With its latest climate report, the Intergovernmental Panel on Climate Change (IPCC) raises the question whether the world will actually be able to act on climate change. Despite being generally optimistic, Swiss leading climate physicist Thomas Stocker also remains realistic.
In order to reduce the devastating impact of climate change, greenhouse gas emissions will have to be cut drastically – in fact by as much as 40% to 70% by 2050. These are the findings of the latest UN IPCC report. According to Stockerexternal link, who significantly contributed to this report, reaching this latest climate target will be difficult, but not impossible.
swissinfo.ch: In its latest synthesis report, the IPCC has called for immediate action. It also states that with the appropriate measures there is still time to stop global warming. What does this actually mean?
Thomas Stocker: First of all, we need to realise that such reports always come with the precondition for our global society to make an effort to reach a climate target at all. This means that we’ll have to keep global warming down to 2°C, compared to pre-industrial times.
The target to avoid damaging human influence on the climate system is laid down in paragraph 2 of the UN Framework Convention, which has been in force since 1994. Many nations have been trying to reach the 2°C target since 2009. With this report, IPCC only informs us what to do to reach this target.
swissinfo.ch: The scientific community has done its job. Now it’s up to the political decision-makers to do something. How confident are you that more progress will be made?
T.S.: I’m basically pretty optimistic, as there is no alternative. However, we have to be realistic too, and science provides us with this realism. We’ve seen that it’s already pretty difficult – but not impossible – to reach the 2°C target. The time frame in which we still have this option is also getting shorter with every year emissions increase. And at some point in time we’ll miss this climate target. We’ll lose half a degree of the climate target with every decade these high emissions continue.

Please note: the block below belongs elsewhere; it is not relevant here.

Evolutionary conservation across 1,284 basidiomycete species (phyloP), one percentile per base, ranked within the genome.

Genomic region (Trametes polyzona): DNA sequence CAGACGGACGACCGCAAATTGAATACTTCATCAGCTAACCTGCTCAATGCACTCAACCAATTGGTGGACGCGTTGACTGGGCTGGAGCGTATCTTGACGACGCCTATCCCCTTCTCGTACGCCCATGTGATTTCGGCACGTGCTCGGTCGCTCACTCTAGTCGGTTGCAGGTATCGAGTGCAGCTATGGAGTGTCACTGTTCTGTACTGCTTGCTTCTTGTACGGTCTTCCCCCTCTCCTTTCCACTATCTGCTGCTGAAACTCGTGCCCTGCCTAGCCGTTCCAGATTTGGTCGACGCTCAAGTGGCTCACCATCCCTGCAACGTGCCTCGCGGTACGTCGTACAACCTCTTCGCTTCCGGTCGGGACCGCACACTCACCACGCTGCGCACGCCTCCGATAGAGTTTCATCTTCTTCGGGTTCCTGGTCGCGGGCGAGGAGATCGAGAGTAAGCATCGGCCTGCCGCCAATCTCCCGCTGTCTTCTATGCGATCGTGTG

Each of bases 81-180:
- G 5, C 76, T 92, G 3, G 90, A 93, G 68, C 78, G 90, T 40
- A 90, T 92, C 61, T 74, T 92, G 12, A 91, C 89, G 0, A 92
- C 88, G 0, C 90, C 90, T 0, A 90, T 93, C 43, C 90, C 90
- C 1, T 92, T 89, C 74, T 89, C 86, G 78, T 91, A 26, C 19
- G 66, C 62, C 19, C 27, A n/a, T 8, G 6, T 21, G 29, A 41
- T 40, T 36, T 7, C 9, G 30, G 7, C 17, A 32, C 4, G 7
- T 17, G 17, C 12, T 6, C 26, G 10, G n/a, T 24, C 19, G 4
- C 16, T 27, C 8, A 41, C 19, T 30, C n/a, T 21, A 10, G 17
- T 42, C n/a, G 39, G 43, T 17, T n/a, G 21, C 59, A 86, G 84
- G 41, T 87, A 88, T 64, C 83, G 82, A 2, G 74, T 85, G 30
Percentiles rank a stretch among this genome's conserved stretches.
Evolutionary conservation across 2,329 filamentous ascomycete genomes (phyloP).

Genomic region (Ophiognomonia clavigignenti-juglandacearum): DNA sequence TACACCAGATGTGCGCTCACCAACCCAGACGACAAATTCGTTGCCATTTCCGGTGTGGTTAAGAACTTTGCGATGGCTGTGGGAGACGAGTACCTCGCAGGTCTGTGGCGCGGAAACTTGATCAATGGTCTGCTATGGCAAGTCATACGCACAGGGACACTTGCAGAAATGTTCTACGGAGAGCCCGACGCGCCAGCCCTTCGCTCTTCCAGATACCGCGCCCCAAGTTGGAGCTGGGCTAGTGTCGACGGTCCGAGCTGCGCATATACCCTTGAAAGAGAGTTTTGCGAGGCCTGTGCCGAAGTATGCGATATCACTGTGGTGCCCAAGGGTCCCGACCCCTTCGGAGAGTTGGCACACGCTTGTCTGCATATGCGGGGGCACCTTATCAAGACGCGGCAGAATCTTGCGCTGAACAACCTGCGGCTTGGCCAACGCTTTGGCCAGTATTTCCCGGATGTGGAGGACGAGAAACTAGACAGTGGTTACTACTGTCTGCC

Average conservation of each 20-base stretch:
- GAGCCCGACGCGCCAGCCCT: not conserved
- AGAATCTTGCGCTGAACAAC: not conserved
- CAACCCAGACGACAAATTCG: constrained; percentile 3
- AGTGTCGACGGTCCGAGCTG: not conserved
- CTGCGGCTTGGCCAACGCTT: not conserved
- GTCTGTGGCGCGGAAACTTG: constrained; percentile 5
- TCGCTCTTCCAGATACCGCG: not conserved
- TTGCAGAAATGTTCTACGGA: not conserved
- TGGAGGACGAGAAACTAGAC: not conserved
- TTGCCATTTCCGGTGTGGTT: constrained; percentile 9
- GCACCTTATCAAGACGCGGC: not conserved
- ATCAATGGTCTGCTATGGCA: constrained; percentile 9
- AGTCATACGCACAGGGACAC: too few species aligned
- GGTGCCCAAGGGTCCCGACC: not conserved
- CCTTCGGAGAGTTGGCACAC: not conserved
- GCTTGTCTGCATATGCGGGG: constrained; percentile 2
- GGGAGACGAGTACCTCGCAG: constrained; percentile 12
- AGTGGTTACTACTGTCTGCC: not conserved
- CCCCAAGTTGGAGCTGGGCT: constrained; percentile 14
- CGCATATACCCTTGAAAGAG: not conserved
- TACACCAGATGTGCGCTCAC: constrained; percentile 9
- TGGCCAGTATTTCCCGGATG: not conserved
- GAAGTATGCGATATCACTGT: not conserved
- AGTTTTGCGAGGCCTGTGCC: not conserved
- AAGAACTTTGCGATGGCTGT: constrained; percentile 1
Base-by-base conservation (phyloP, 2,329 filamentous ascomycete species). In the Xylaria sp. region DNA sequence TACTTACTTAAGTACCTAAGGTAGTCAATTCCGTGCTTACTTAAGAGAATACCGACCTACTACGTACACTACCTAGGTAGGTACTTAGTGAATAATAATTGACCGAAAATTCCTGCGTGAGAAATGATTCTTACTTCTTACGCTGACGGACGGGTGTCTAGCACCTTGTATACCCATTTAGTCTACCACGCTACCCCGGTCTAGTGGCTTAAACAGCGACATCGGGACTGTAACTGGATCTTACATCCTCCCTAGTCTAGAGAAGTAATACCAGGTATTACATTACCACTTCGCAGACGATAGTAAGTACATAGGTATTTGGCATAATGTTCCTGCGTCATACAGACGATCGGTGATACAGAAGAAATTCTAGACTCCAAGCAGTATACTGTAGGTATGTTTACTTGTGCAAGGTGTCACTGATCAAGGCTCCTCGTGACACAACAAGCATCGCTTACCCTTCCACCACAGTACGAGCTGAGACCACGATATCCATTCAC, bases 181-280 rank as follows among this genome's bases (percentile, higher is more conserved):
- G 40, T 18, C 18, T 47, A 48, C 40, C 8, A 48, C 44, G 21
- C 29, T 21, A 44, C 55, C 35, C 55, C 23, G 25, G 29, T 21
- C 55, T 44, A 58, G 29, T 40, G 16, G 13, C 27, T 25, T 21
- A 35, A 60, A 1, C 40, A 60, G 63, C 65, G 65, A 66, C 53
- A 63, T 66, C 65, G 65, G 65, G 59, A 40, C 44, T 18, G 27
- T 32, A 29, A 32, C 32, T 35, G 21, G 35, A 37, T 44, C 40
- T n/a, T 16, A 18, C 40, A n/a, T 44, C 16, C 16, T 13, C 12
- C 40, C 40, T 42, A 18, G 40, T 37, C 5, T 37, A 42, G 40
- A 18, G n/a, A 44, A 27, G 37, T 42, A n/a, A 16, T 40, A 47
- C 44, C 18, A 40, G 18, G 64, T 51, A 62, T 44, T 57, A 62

I’m optimistic because the findings of the latest climate report show more clearly where the changes are happening and in which direction climate change is heading. Another reason for my optimism is that we now have more influential sectors of society on board, like the business community and the financial sector. This has been a positive development since the climate summit in Copenhagen in 2009, when no binding agreement was reached. The UN climate summit in New York on September 23, for example, called for setting a global price for CO2 emissions.
swissinfo.ch: What will happen if we actually miss this time frame?
T.S.: I guess we’ll have to acknowledge that the political decision-makers as well as society have waited too long and failed dismally. We should really adjust this target and revise it upwards. However, that doesn’t mean that reaching the target is going to be easier. It only implies that we’ve missed five to ten years to take the necessary steps to reach a climate target. In 10 years’ time a 2.5°C target will be as ambitious and difficult as the 2°C target is today.